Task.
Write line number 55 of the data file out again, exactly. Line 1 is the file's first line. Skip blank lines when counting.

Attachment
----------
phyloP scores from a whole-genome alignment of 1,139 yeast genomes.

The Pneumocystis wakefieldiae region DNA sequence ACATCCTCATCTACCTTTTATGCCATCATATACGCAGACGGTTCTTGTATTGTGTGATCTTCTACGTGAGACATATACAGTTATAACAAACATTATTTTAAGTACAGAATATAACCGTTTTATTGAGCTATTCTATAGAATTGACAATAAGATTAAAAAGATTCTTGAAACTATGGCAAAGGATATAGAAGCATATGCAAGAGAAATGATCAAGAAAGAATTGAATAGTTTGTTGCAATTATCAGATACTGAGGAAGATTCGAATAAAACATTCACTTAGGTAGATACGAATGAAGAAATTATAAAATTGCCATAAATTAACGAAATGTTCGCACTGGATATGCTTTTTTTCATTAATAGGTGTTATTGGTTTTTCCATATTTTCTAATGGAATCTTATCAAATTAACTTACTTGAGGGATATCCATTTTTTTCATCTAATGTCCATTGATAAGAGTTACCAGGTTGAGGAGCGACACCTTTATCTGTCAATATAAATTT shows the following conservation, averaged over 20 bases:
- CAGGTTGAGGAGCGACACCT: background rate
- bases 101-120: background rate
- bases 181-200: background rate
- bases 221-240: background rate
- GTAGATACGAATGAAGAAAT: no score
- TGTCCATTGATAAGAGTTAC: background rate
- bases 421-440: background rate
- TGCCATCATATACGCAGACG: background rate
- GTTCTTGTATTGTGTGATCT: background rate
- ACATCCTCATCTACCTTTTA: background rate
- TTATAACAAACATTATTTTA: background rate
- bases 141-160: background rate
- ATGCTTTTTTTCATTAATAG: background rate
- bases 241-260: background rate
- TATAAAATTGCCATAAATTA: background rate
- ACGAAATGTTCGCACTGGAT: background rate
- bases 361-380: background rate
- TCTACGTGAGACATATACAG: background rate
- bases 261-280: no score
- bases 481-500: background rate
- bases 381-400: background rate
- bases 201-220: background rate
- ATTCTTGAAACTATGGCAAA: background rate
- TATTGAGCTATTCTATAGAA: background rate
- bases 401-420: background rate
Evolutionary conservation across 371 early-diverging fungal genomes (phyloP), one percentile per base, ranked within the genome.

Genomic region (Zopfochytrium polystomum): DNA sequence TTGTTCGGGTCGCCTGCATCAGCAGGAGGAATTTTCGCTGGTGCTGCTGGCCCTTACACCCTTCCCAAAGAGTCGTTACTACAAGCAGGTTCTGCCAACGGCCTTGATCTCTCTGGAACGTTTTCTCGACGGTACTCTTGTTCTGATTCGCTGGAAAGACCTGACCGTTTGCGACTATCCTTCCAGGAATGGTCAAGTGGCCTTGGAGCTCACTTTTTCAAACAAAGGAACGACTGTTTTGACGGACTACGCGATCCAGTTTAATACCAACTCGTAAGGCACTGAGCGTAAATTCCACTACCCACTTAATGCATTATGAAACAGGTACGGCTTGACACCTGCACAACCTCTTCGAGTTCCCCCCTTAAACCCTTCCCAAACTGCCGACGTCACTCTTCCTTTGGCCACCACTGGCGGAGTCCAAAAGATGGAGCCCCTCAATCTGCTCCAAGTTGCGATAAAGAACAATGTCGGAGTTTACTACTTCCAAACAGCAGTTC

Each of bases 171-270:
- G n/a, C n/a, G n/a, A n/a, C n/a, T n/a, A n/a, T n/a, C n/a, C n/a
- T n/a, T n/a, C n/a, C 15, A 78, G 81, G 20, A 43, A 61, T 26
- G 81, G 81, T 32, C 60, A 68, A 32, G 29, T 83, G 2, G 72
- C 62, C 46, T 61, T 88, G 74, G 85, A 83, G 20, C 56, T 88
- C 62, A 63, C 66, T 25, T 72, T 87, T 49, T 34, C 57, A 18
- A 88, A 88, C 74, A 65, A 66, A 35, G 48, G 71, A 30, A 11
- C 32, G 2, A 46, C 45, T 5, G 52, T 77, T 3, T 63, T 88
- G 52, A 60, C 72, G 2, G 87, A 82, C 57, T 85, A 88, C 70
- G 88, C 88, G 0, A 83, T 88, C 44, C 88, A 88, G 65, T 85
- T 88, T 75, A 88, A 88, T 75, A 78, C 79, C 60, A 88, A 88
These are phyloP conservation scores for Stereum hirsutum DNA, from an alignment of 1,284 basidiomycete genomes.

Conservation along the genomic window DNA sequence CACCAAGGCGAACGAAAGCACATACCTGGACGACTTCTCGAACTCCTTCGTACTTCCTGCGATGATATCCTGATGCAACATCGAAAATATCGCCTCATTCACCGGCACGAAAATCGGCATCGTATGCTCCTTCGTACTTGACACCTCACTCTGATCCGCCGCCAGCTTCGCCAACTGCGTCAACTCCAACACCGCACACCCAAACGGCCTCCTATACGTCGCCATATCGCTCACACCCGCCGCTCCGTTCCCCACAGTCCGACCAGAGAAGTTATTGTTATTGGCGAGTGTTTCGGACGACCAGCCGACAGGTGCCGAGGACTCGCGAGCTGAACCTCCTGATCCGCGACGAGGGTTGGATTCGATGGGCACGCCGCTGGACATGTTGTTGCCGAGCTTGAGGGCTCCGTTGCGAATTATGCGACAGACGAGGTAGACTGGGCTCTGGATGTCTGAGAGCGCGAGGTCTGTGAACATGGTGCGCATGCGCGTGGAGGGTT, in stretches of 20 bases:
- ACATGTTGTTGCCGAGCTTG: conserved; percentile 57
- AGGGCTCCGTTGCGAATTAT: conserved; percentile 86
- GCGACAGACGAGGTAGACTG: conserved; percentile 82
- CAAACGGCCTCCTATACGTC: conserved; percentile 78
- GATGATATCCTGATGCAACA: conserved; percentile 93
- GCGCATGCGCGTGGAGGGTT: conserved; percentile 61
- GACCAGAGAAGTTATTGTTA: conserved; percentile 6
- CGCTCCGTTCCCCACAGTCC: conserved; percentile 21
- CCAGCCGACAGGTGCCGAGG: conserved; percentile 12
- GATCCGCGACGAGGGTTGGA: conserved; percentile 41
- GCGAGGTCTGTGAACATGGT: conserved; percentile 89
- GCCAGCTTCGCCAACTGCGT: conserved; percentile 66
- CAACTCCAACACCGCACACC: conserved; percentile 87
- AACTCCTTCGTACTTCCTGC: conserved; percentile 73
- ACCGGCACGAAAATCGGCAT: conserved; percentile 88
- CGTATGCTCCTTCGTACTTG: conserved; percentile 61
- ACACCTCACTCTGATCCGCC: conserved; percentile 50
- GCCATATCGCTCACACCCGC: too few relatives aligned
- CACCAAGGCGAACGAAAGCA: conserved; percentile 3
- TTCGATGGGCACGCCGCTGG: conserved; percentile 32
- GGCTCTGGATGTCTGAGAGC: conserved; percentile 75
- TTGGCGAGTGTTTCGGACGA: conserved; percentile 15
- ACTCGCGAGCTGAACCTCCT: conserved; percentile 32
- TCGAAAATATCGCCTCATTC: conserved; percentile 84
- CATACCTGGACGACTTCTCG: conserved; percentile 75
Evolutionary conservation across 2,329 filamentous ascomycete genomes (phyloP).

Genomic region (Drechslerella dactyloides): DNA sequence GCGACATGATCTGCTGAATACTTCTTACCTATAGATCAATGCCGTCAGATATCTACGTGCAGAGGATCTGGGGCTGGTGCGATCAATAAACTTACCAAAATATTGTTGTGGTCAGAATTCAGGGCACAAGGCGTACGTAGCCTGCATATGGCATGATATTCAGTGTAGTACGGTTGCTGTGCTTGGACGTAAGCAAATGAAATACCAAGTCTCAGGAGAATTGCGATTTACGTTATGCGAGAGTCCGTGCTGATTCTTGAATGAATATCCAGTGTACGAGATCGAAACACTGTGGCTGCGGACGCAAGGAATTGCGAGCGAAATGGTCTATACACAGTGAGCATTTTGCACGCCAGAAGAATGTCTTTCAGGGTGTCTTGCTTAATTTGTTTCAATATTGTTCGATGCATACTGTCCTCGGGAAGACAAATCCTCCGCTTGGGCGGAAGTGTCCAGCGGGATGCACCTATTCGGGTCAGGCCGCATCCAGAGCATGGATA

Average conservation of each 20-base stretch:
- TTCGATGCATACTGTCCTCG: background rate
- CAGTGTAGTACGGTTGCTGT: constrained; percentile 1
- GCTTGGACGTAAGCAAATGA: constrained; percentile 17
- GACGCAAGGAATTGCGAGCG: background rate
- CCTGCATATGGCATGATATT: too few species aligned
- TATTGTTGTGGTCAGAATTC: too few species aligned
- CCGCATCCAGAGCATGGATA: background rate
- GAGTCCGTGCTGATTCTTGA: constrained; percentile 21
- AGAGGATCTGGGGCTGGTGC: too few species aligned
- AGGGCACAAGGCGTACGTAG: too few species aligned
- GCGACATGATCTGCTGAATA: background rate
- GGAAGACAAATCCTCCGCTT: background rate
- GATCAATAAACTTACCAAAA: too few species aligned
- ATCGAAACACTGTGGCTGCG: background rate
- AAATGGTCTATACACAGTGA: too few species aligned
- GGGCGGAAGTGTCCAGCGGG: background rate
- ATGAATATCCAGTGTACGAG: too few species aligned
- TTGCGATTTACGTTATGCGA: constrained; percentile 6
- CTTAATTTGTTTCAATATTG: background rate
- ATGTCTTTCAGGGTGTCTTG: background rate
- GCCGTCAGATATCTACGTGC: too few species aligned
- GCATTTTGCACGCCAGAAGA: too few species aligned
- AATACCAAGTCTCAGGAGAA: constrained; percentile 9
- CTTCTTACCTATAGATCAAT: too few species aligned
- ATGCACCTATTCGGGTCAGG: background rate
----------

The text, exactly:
- CAACTCCAACACCGCACACC: conserved; percentile 87